Bordeaux

Chateau Malescasse, Haut-Médoc, 1990

It's all rather melancholy. It's raining outside, autumn is coming on, and there's only one antidote against heaviness of heart that never fails: 1990 Bordeaux. Chateau Malescasse is said to be one of the very dependable producers of the Haut-Médoc, and in a more lucid moment, I secured this bottle on eBay. And when I woke up this morning with the rain lashing against the windows, I knew it : Tonight is its night.

Bordeaux Brawl (blind tasting madness part 7)

In what has become a Wine Rambler tradition, whenever we get a full committee meeting (Wine Ramblers proper and significant others) together, we do a little blind tasting comparing two wines that ought in theory be very similar on the basis of grape variety, style or pricing. This time, two aged Cabernet-based Bordeaux blends, one an actual mid-range Bordeaux, Chateau Poujeaux 1994, the other a Napa Valley classic, Mayacamas 1992. Braised vension, red cabbage, Spätzle and chestnuts were on hand to keep the contestants company.

The red cabbage and the chestnuts went on to accompany a piece of venison...

We had been wrong before - and so uncorked bottle No. 1 with due concentration and a sense of humility.

Chateau de Pressac, Saint-Emilion Grand Cru, 2002

See short tasting note here.

Julian Monday, 15/11/2010
Chateau Moulin Haut Laroque, Fronsac, 1998

Very dark, blackish colour.

Great smell: Cassis, plums, cherry jam, tar and candied sugar.

Seems to go through two phases in the mouth, with nice sour cherry fruit, fresh acidity and coal at first, followed by subtle oak, vanilla, smoke and ash.

This more than convincing Bordeaux takes its stand between the traditional and the more accessible "international" style and actually gains complexity and tension from that. We (Mr. and Mrs. Munich Wine Rambler with two nice guests) really enjoyed this one, because it seemed to appeal to the snob as well as to the occasional drinker, without being a bland compromise.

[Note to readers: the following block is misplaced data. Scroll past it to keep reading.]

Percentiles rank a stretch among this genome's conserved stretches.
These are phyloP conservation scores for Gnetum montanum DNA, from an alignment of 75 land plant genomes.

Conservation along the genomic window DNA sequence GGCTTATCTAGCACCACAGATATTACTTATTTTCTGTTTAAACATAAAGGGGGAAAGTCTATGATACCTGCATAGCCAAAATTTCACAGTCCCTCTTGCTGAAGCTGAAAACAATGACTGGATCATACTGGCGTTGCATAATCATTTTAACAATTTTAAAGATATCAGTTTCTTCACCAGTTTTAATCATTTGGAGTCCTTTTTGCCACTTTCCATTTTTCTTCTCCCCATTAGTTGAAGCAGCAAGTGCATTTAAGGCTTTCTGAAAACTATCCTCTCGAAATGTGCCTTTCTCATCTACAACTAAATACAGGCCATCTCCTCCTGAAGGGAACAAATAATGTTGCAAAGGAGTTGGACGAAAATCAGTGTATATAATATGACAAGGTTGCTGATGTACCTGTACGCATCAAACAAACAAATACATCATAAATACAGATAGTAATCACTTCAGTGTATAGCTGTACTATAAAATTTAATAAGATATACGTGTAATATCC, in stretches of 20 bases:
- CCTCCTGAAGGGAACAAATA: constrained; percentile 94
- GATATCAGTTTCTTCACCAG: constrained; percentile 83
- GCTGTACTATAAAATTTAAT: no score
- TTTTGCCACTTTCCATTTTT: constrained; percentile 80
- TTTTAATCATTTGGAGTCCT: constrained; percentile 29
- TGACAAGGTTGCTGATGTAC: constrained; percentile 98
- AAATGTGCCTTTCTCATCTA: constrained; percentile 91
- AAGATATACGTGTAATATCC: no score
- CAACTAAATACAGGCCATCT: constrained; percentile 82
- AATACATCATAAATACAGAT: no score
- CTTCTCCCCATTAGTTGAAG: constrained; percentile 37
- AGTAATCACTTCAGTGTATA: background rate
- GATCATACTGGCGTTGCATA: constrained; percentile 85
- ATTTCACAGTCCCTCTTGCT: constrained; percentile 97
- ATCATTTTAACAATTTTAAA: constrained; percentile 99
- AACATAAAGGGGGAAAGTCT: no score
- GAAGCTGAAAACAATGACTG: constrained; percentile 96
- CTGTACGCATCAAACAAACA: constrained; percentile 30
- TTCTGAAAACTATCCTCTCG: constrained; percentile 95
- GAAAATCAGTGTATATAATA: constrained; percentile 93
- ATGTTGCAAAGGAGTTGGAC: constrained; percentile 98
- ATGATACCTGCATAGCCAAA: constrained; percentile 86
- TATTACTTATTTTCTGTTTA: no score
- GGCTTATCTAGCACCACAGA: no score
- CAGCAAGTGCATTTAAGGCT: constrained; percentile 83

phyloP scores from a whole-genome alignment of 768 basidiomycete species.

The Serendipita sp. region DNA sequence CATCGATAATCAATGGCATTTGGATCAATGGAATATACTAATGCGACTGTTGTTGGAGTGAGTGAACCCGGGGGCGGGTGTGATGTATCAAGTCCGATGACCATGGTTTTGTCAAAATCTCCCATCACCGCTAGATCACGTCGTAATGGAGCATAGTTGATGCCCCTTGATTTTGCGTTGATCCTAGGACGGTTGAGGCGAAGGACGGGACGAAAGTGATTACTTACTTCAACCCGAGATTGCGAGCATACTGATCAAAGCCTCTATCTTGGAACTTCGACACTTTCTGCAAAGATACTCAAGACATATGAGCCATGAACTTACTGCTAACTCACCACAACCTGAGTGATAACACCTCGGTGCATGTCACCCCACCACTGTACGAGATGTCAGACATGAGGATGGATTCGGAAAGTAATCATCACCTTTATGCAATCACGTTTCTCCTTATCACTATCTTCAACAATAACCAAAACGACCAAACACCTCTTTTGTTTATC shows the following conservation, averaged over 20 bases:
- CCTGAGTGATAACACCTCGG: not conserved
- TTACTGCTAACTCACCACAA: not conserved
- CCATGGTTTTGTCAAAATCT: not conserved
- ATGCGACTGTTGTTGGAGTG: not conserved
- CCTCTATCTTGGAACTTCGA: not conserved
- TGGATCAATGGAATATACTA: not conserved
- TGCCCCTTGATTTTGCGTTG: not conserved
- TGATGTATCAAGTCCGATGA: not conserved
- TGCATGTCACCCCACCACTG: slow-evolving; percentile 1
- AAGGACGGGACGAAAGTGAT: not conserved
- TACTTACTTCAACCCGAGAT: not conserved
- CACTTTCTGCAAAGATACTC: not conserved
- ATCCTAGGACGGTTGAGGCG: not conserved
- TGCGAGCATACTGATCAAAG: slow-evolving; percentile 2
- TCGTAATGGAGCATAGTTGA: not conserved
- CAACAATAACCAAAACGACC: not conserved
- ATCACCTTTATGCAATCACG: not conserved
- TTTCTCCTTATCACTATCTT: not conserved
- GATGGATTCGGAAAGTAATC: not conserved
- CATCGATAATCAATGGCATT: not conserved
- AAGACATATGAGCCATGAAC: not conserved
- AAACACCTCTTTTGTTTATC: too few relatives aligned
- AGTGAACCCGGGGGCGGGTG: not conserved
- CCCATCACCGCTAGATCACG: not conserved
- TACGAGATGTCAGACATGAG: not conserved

Julian Saturday, 19/12/2009
Chateau Peybonhomme les Tours, Cru Bourgeois, Premieres Cotes de Blaye, 2006

German organic supermarket chain Alnatura has a small, but convincing wine selection, much of which comes in half bottles as well. A good marketing move, since, apart from being good for single drinkers or weekdays, this always makes me less hesitant about trying a wine I know nothing about.

Deep cherry red, with a brick-red edge.
Nice smell of tannic cherries, raw beef, some red and black currants.
In the mouth, thick-skinned cherries again, red currants, medium bodied, a little leathery, a spicy, but also mouth-drying after-taste with a real pinch of tannic roughness.

Julian Tuesday, 01/09/2009

Tasting: France vs California and Bottle Shock at the Clapham Picturehouse

Thursday evening we ventured to the Clapham Picturehouse to see a movie about wine. And to drink some, of course. The movie is Bottle Shock and it features the (in)famous 1976 Paris wine tasting during which the French wine elite was defeated by the products of the (then) newcomers from California. To re-enact the Judgement of Paris, the cinema offered eight wines, four each from France and California, and the movie ticket for £22. So off we went!